This video actually transports the audience to many locations all around the world, as many people have wished to travel around the world, but they cannot afford it, so this video gave them the traveling experience.
The third number video was Ascend with David Blaine which also became a major media event and broke many YouTube records with 22 million views.
The next video was ‘’beautifully broken’’ by Warren Haynes and Danny Luis, which was a 360 performance video.
One week before coronavirus in China also received many views on YouTube which gave the experience of 8K in 360, degree.
Next was ‘virtual journey inside Chauvet cave.
Guardians of the Kingdom in VR
How volcano affects the climate of earth in millions of years in 360, degree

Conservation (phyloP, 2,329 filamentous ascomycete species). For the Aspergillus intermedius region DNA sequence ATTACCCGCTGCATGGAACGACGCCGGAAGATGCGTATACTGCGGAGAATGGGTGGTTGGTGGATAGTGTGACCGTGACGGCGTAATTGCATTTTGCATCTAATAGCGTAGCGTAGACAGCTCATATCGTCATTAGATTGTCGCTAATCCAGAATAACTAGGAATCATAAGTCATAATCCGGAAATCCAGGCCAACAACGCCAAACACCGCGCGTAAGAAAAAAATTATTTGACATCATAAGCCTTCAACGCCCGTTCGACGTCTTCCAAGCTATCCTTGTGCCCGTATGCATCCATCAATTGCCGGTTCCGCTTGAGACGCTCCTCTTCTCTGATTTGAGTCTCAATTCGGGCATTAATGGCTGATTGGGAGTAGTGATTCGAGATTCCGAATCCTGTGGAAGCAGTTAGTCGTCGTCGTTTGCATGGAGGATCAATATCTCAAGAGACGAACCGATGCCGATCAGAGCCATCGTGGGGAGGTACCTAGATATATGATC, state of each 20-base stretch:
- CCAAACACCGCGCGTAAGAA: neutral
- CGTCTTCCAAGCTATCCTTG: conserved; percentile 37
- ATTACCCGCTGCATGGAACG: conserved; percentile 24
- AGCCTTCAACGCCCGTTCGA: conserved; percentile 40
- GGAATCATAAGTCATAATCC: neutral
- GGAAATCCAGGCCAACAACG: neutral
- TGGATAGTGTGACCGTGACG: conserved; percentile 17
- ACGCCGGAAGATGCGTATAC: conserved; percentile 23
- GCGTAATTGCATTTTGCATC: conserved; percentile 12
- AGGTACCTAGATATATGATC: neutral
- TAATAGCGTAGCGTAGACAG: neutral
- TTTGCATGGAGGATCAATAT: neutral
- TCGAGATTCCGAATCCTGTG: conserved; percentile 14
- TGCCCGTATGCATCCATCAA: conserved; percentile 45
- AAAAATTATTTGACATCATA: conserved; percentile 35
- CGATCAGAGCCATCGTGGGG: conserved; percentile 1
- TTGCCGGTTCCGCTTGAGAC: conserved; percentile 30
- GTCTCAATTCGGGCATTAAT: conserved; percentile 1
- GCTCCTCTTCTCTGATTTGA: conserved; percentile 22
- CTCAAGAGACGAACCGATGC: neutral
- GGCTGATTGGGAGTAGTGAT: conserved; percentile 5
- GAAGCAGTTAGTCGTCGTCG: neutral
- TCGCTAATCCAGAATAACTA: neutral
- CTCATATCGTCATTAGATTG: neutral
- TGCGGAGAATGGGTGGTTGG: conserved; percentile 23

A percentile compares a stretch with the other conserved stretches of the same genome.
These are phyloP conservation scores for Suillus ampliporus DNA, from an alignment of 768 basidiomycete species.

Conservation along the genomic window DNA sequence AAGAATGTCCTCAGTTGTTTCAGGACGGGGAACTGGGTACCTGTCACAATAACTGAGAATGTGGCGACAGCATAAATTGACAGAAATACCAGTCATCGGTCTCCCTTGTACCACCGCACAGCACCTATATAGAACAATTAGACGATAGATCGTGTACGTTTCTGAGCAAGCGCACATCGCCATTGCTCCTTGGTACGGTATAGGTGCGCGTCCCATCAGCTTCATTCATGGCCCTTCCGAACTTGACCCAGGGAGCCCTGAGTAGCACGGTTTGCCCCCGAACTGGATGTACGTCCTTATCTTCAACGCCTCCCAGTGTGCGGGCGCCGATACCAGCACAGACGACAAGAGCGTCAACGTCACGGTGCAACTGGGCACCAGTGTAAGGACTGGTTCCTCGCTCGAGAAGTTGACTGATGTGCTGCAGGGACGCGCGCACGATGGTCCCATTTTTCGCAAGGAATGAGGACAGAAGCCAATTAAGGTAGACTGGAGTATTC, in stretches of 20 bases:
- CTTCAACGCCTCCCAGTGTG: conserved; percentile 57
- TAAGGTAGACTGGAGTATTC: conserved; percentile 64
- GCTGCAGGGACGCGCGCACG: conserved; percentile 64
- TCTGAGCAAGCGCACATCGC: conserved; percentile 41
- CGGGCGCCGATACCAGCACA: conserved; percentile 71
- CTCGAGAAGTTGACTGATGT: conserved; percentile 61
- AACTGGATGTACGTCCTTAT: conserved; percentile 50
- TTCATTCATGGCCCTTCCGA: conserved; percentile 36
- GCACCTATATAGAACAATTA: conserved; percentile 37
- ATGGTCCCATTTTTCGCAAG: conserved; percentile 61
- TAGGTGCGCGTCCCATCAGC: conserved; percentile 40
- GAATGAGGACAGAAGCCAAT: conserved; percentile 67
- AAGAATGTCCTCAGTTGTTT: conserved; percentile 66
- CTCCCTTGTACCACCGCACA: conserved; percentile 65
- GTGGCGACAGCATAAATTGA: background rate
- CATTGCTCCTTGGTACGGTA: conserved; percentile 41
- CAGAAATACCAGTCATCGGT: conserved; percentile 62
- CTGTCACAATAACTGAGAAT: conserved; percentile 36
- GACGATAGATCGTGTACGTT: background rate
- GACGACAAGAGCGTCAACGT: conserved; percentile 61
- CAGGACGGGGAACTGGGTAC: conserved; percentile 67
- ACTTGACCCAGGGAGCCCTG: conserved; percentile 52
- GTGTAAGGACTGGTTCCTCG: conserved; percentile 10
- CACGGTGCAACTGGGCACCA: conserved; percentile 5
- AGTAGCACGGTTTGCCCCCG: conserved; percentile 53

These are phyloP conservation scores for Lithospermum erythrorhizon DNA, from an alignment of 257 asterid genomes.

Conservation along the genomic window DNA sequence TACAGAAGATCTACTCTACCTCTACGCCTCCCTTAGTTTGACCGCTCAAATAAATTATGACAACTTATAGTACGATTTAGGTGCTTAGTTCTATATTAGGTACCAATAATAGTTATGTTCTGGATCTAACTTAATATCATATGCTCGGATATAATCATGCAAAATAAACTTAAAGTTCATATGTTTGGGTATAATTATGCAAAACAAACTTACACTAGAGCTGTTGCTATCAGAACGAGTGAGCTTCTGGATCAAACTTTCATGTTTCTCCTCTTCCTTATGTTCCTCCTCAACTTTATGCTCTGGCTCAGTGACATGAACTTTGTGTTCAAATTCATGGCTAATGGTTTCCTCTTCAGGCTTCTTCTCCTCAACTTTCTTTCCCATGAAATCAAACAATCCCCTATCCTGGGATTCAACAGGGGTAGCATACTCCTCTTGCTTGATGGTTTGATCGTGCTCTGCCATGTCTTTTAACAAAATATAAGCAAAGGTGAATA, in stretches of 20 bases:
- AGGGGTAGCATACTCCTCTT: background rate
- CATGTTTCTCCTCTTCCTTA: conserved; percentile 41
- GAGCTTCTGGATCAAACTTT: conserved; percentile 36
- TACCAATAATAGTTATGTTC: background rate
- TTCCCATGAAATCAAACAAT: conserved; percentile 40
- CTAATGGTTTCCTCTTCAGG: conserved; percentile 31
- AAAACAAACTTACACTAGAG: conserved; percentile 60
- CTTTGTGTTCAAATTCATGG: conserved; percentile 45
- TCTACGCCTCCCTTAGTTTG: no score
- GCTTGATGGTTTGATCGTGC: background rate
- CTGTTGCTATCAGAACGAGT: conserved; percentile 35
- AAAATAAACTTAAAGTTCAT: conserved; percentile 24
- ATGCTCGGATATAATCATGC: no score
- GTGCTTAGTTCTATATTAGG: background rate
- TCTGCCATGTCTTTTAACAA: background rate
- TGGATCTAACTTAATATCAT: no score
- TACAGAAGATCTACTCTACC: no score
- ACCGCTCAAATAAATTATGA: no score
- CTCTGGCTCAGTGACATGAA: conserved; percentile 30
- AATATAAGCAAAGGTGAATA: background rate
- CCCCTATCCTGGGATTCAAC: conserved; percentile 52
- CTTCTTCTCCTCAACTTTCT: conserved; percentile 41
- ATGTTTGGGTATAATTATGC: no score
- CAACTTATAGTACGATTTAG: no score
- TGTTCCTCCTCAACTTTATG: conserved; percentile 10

Inside NYC’s skinniest super tall skyscraper, this was in 3D, V180
Lockdown around the world by National Geographic
Out of the Blue
Solo to the South Pole
VR skincare shop role-play
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AR smartglasses in 2021: the devices, apps and new tech coming
True AR smart specs have been a long time coming, and every company from Google, Facebook, Apple and beyond have stated their interest in the project.
It's nearly a decade since Google Glass landed on the scene, which whetted our appetite for putting technology on our faces. And in many ways, AR glasses are the purest form of wearable technology.
But Google Glass bit the dust – plagued by poor PR, privacy issues and an underwhelming experience. And since then AR has been a technology with plenty of promise, but close to zero delivery.